6. Floyd,
    If you type instead of,netcraft shows that
    TSS is running on Oracle9iAS ( Containers for J2EE, Sun-ONE-Application-Server/7.0 and unknown. And the unknown must be Weblogic,but netcraft is not able to figure it out.

  7. IIS do not spit out any new headers for ASP.Net that is a stupid thought
  8. IIS / IIS.NET?[ Go to top ]

    Balaji: IIS do not spit out any new headers for ASP.Net that is a stupid thought

    Why is that a stupid thought? Please explain.


    Cameron Purdy
    Tangosol, Inc.
    Coherence: Easily share live data across a cluster!
  9. IIS / IIS.NET?[ Go to top ]

    If you think otherwise, let me know. I do not see IIS overwriting Headers to emit ASP.Net related stuff. IIS can run both ASP and ASP.Net applications and also if you do not know you can control what headers that can be added.
  10. IIS does issue an header[ Go to top ]

    Custom Header Name: X-Powered-By
    Custom Header Value: ASP.NET
  11. much obliged[ Go to top ]


    Perhaps you could please give us some examples (sites) that return "X-Powered-By: ASP.NET" in the header?

    Rolf Tollerud
  12. Extra info[ Go to top ]

    (1) Netcraft recently contacted SUN's (servlet and JSP) spec people to introduce "X-Powered-By" for servlet and JSP engines. Hopefully, in future, we can count the number more accurately.

    (2) What Floyd said is right. After Oracle purchased Orion's codebase, they have significant changes to their OC4J source code base already in 9.0.2, 9.0.3 and 9.0.4 release.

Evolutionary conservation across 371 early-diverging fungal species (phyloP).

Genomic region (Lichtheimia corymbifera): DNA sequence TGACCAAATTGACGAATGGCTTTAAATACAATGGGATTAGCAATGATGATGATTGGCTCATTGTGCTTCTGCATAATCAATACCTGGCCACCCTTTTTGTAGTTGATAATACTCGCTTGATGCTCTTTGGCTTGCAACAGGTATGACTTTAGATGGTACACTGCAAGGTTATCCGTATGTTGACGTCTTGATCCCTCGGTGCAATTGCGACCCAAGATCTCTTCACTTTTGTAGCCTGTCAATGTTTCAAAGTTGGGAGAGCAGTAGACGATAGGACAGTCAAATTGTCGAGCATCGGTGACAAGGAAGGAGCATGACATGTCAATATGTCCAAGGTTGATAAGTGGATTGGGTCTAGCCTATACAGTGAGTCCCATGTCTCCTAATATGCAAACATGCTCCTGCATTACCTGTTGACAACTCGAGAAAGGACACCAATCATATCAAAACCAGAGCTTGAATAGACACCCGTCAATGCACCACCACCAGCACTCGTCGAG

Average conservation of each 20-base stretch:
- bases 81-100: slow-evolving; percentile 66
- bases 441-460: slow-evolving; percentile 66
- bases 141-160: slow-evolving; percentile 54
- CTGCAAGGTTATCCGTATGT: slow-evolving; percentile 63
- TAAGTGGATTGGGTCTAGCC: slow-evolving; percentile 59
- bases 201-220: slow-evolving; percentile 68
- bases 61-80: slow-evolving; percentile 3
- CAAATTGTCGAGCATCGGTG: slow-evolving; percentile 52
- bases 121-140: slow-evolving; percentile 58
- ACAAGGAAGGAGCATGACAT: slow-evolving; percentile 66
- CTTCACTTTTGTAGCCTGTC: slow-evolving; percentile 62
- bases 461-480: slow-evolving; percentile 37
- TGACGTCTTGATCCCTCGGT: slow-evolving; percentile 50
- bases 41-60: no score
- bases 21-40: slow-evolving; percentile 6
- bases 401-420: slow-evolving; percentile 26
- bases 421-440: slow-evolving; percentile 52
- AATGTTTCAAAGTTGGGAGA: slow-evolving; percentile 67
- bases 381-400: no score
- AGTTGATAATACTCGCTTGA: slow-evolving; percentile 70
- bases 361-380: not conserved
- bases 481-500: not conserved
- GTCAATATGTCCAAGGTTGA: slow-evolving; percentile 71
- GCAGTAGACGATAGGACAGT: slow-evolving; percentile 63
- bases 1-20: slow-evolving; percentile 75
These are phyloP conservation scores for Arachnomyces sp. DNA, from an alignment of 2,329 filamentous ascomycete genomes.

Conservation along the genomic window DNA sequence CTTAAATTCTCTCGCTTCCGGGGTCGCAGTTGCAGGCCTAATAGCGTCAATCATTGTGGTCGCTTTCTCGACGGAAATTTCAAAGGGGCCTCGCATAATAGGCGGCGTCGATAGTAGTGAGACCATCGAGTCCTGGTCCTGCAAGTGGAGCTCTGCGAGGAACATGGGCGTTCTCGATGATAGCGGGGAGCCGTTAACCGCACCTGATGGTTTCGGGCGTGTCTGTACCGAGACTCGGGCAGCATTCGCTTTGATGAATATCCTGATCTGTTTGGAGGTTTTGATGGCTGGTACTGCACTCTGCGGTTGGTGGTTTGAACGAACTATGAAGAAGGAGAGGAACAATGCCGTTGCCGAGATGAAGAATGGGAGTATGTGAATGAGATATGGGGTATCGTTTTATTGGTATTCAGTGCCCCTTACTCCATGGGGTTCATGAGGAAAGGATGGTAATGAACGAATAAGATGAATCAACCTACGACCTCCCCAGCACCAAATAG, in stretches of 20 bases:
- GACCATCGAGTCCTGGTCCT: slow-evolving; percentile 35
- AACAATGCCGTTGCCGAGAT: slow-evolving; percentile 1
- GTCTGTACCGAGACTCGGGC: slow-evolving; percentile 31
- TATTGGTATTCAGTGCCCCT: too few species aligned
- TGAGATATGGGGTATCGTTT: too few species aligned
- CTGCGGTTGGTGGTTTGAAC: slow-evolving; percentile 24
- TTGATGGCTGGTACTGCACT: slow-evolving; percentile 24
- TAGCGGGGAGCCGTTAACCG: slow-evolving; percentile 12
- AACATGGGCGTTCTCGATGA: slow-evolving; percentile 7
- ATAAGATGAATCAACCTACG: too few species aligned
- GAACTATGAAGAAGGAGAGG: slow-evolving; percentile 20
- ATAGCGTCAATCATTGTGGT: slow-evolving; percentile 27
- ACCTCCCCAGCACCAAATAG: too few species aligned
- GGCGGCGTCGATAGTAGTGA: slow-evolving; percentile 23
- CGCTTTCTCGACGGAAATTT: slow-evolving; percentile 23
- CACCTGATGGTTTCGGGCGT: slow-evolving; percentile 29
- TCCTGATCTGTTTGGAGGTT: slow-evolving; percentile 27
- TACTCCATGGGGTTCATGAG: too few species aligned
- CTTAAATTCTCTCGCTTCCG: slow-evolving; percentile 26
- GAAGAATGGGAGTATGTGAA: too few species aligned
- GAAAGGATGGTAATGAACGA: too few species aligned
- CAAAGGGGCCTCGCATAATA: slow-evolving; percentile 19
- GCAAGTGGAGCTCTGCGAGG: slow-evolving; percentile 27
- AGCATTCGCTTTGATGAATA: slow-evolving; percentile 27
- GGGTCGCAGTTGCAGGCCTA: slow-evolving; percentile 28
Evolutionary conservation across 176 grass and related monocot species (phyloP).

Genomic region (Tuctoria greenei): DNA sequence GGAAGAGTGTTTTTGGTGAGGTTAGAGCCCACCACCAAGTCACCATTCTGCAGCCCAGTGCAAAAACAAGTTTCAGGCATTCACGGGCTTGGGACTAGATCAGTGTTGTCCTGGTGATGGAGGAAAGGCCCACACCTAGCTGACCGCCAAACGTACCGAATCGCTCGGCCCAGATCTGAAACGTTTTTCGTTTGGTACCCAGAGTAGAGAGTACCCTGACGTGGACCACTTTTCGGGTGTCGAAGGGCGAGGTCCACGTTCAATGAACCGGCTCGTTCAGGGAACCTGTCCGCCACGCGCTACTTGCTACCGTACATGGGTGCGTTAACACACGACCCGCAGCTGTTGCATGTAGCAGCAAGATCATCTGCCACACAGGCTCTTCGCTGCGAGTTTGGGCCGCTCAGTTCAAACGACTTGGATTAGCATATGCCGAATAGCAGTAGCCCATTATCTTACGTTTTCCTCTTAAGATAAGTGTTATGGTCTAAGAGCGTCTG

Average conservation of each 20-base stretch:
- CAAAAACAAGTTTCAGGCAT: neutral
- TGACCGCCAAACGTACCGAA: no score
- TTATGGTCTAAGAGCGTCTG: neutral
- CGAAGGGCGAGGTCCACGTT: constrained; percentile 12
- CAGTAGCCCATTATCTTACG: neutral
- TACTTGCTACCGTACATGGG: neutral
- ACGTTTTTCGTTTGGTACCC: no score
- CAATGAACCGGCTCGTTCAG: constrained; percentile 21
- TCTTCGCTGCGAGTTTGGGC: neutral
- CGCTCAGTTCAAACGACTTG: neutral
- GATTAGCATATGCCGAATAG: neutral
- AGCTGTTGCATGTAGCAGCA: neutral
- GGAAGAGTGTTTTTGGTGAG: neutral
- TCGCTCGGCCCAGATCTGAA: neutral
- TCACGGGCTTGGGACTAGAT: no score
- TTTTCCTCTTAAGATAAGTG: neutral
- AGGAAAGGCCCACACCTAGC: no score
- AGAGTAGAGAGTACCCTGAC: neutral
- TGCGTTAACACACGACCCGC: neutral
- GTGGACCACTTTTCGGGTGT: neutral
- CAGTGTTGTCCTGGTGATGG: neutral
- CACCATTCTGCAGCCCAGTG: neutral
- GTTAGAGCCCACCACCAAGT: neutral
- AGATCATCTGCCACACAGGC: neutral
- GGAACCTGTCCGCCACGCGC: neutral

The changes include not limited to: better security, better transaction throughput (to achieve the best ECPERF result), better internationalization support and rework of the JSP engine also (e.g. OC4J 9.0.3 achieved JSP 1.2 functionality before Orion releases its own JSP 1.2 engine).
  13. misinformation[ Go to top ]

    That would be nice but the claim here was that:

    ASP.NET appears to be the fastest growing is probably just MS shops upgrading of newer versions of IIS… that spit out new headers for ASP.Net

    That is not the case as anyone can easily test by just telnet to some sites. Neither IIS5.1 nor IIS6 does that. Only the SOAP header (correctly).

    Rolf Tollerud
  14. Is weblogic being counted right?[ Go to top ]

    I notice that what you refer to NetCraft is "" not "", and they have different IP. So I think they are not the same box.
  15. Strange counting[ Go to top ]

    Why they distingush between Oracle and Orion.
    As far as know technologically it's same product.
    Seems like these people is not really avare about market and products.
    So, such comparisons looks like advertisement.
  16. Strange counting[ Go to top ]

    Mike, Oracle took Orion on a whole new development branch after buying the codebase from Orion. It would make sense that they'd at least change the HTTP headers. It's also possible that sites using Oracle's Web Cache product may be reported as 'Oracle'.

  17. Strange counting[ Go to top ]

    Oracle used JServ prior to Orion/OC4J takeover